Tim leaves behind his wife, Maureen, whom he married in 1983. I don't know if Tim and Maureen planned their wedding to take place in such a momentous year, it being of course the great Luther year, marking the 500th anniversary of the Reformer's birth. Perhaps just a coincidence. God gave Tim and Maureen a twenty five year marriage. It would be impossible to know all the ways in which God blessed them by this marriage, nor all the ways in which God blessed the world by their marriage. One way is the life He brought into the world through them, ie, their son Luke. More on him in a moment. I am amazed by the connection a wife instinctively feels with her spouse. They are more attuned to it than we men are. My wife claims sometimes to know that a phone ring is me calling. I cannot claim to know how she does it. But I believe sometimes these eery instincts just serve to point out the deep connection that a women senses, feels, appreciates in ways for which men are not wired. So I found it poignant and unsurprising to learn that when Tim left the hotel in Italy where they were vacationing (to celebrate Luke's graduation) to come back to Washington in order to tape his TV show, Maureen stopped him, to give him a hug. She said, "I want to give you a hug; maybe I'll never see you again." She later told a reporter, "I don't know why I said that to him. I just had a feeling."

He also leaves behind his 23 year old son, Luke. I know what it is like to lose a parent at a relatively young age. My mother died of cancer at the age of 57. So my prayer these days must include Luke Russert. Luke just celebrated his graduation from university, and he knows full well how proud of him his father was. I know that in part his life will be a testament to his father.
One of the reasons it is appropriate to pay due attention to the legacy of Tim's family is that family was a deeply important aspect of his life. The value he placed on family led to two books from his pen, Big Russ and Me, a tribute to his father, and Wisdom of Our Fathers, a book which puts together letters from sons and daughters to their fathers.
My knowledge of him is mostly from his role as a journalist. There are journalists who wear their political opinions quite openly on their sleeve. Indeed, it seems that in some cases a man's "journalism" is merely an occasion or forum for his political views. Tim Russert was different. He gave everyone a hard time. He worked hard, and did his homework, in order to prepare each week for the interview. And then, when the interview guest was before him, he did not waste time with a lot of Barbara Walters style questions, but went to the heart of the issues. He probed, and did not relent. For this he had my respect, appreciation, and loyalty.
At the same time, he was incapable of being rude, or obnoxious, or truly uncharitable. He was a man of real Christian faith. And it spilled forth in his personality. I loved his smile because it was so obviously unrehearsed. He was not the kind of man some would call extremely telegenic. That is not to say there was anything wrong with his looks. My point is that he was not the stereotypical TV anchor, born for the role. He was a journalist, who got a job with Meet the Press. And when he would look up at the camera, sometimes that smile of his would just make me smile, and almost laugh, because it is just such an embodiment of his sincere and loving personality.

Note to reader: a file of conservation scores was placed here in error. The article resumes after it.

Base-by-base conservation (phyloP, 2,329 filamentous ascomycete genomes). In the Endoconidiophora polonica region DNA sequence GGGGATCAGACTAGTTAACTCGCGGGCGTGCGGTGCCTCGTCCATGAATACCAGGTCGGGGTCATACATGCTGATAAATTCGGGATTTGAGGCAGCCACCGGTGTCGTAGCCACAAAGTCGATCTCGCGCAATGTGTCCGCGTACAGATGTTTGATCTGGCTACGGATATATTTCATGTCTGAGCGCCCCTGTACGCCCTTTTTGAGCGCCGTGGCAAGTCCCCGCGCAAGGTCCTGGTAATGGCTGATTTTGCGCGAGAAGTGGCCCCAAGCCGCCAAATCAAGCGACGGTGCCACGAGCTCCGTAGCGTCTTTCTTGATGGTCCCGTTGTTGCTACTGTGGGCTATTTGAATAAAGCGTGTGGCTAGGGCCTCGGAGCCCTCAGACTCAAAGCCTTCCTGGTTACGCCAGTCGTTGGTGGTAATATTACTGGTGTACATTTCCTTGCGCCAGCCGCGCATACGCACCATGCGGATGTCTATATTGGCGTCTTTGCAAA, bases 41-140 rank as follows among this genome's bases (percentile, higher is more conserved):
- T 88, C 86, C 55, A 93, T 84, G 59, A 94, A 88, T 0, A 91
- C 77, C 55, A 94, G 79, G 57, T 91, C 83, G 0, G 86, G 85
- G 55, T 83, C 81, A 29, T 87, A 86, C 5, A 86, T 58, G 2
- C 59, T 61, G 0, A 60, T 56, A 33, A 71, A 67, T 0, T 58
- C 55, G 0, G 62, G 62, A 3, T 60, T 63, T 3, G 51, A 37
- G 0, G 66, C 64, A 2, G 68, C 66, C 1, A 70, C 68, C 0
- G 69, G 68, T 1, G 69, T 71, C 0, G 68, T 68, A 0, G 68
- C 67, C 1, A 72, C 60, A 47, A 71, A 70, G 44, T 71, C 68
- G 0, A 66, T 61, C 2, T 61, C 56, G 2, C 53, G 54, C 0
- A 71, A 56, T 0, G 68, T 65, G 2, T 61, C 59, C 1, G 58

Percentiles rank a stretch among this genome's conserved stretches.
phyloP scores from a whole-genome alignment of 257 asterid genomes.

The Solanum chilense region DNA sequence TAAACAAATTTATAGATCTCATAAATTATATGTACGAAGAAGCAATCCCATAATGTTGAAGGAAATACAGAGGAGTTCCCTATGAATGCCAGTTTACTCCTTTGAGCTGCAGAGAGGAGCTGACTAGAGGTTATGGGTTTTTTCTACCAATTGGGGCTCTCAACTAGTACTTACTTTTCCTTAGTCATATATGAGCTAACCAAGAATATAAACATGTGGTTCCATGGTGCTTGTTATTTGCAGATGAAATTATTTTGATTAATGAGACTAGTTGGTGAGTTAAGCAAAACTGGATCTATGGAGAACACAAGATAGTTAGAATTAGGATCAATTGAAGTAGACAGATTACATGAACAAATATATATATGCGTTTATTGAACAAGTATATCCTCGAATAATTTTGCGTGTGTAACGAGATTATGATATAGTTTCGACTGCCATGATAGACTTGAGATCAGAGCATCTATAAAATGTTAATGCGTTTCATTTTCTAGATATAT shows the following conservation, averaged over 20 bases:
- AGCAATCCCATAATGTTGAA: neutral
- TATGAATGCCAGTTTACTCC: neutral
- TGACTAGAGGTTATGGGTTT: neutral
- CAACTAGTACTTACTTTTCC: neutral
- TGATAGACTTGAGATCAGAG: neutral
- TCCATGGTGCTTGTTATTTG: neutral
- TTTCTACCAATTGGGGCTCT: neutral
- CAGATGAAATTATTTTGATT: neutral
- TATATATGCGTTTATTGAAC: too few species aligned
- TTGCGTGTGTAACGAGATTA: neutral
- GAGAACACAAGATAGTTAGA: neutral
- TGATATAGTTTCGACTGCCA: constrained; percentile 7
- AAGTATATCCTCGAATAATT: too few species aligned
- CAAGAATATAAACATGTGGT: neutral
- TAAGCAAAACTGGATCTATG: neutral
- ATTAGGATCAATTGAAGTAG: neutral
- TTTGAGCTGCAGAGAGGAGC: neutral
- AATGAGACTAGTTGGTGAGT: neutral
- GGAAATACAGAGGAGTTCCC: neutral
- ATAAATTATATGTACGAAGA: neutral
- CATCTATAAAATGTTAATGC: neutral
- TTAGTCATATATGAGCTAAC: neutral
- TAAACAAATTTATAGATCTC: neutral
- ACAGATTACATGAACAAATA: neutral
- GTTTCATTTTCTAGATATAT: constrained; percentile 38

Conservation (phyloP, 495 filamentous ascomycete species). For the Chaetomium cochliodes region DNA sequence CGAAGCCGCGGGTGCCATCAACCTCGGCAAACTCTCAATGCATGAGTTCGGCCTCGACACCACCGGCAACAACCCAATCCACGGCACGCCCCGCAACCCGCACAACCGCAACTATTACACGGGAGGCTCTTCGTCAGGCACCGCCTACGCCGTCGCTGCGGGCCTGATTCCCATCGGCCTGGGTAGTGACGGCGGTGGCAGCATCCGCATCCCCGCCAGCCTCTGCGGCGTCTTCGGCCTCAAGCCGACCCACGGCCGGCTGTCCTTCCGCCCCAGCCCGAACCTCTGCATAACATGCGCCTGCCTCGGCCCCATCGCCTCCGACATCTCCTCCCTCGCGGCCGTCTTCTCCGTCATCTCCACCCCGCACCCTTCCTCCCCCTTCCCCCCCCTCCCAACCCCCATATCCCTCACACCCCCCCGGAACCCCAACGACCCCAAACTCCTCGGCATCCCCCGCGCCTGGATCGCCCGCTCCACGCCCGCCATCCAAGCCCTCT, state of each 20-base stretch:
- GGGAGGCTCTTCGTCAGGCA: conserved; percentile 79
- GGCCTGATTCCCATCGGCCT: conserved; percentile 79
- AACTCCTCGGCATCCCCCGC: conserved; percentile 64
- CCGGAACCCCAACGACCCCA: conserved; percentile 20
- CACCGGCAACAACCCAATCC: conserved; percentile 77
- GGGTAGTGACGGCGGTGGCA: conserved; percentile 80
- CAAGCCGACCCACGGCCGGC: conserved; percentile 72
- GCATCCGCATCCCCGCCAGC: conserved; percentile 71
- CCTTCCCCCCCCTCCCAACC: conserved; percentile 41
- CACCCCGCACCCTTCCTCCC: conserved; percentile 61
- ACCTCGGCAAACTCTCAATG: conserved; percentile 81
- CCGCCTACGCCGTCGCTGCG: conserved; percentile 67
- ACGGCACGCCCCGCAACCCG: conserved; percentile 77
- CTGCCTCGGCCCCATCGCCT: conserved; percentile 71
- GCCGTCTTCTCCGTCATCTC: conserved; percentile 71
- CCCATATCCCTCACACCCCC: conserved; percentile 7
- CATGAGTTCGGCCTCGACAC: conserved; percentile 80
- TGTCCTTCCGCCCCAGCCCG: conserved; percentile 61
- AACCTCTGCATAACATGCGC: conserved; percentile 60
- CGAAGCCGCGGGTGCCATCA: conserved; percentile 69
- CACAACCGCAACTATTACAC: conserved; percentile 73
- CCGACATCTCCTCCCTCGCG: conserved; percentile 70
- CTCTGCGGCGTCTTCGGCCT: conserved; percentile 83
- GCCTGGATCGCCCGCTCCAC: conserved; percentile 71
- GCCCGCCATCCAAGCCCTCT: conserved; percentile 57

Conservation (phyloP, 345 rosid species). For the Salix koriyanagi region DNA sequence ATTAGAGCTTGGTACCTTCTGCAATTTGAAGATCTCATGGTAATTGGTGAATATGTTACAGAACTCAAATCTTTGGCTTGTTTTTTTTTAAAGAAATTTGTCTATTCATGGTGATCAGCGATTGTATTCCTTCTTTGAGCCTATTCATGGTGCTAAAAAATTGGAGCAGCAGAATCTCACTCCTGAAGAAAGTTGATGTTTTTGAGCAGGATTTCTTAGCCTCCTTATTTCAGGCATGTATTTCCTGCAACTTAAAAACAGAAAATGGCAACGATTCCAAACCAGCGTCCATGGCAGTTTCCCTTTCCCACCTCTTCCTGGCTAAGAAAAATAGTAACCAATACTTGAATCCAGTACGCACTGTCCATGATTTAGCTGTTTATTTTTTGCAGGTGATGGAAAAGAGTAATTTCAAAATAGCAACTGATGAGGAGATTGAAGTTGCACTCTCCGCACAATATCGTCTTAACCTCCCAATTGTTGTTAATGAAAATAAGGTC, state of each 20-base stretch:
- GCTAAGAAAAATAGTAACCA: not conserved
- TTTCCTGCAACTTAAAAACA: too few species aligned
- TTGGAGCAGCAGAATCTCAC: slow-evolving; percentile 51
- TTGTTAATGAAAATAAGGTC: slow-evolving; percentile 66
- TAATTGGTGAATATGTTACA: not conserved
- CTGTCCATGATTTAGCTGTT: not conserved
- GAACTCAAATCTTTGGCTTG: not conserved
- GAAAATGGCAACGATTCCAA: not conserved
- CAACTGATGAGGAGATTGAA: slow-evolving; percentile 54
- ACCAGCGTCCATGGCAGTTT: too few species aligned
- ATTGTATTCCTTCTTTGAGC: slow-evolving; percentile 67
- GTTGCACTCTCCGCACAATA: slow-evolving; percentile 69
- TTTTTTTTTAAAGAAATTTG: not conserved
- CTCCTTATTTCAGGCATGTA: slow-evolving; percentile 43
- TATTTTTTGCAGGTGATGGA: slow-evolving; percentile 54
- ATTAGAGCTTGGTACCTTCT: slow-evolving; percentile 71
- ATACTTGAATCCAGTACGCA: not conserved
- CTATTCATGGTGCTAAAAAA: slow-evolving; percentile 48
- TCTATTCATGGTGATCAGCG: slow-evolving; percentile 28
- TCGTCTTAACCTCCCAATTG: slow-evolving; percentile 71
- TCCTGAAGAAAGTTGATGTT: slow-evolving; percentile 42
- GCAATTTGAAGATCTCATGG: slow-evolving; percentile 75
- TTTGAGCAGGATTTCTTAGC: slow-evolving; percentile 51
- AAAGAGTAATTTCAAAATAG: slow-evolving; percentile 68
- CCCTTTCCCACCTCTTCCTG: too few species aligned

I try not to inflict some of my personal, and unimportant, tastes on the general public. My closest friends, though, know that I am a "Springsteen tramp." (The second word of that phrase comes from his 1975 song, "Born to Run.") And I found a nice tribute Springsteen did for Tim Russert. So if any of you are able to endure a little Bruce Springsteen, I encourage you to watch these two pieces I found in the wonderful world of You Tube.
This first one begins with a word from Tom Brokaw, and this second one is a brief but thoughtful tribute from Bruce.

Sunday, June 22, 2008

It Could Be Worse

Once in a while the liturgical incompetence or hymnic banality which one inevitably encounters in the beloved universe of modern Lutheranism causes my hope for the church of our time to wane. But then, I am reminded once again of the depths of the Novus Ordo gone awry, and I console myself with the consolation of modern liturgists everywhere, "It course be worse."

Not that I should take pleasure in listening to the awful sounds of the average modern Roman Catholic Mass, but somehow I do. I don't think of it as shodenfreud, really. I mean, it's not that I am happy that all those people must suffer such misfortune. Nevertheless, I get great amusement sometimes out of watching or listening to such liturgical train wrecks. My wife thinks it is a masochism of sorts. I just think I am easily amused. Admittedly, when I insist on listening to such things in her presence it is a bit sadistic, and I must not subject her to it for too long, for it is downright painful for a decent Lutheran girl like her. (She does not suffer foolish things as easily as I do.) At any rate, such an instance occured today, as we were driving home from Mass.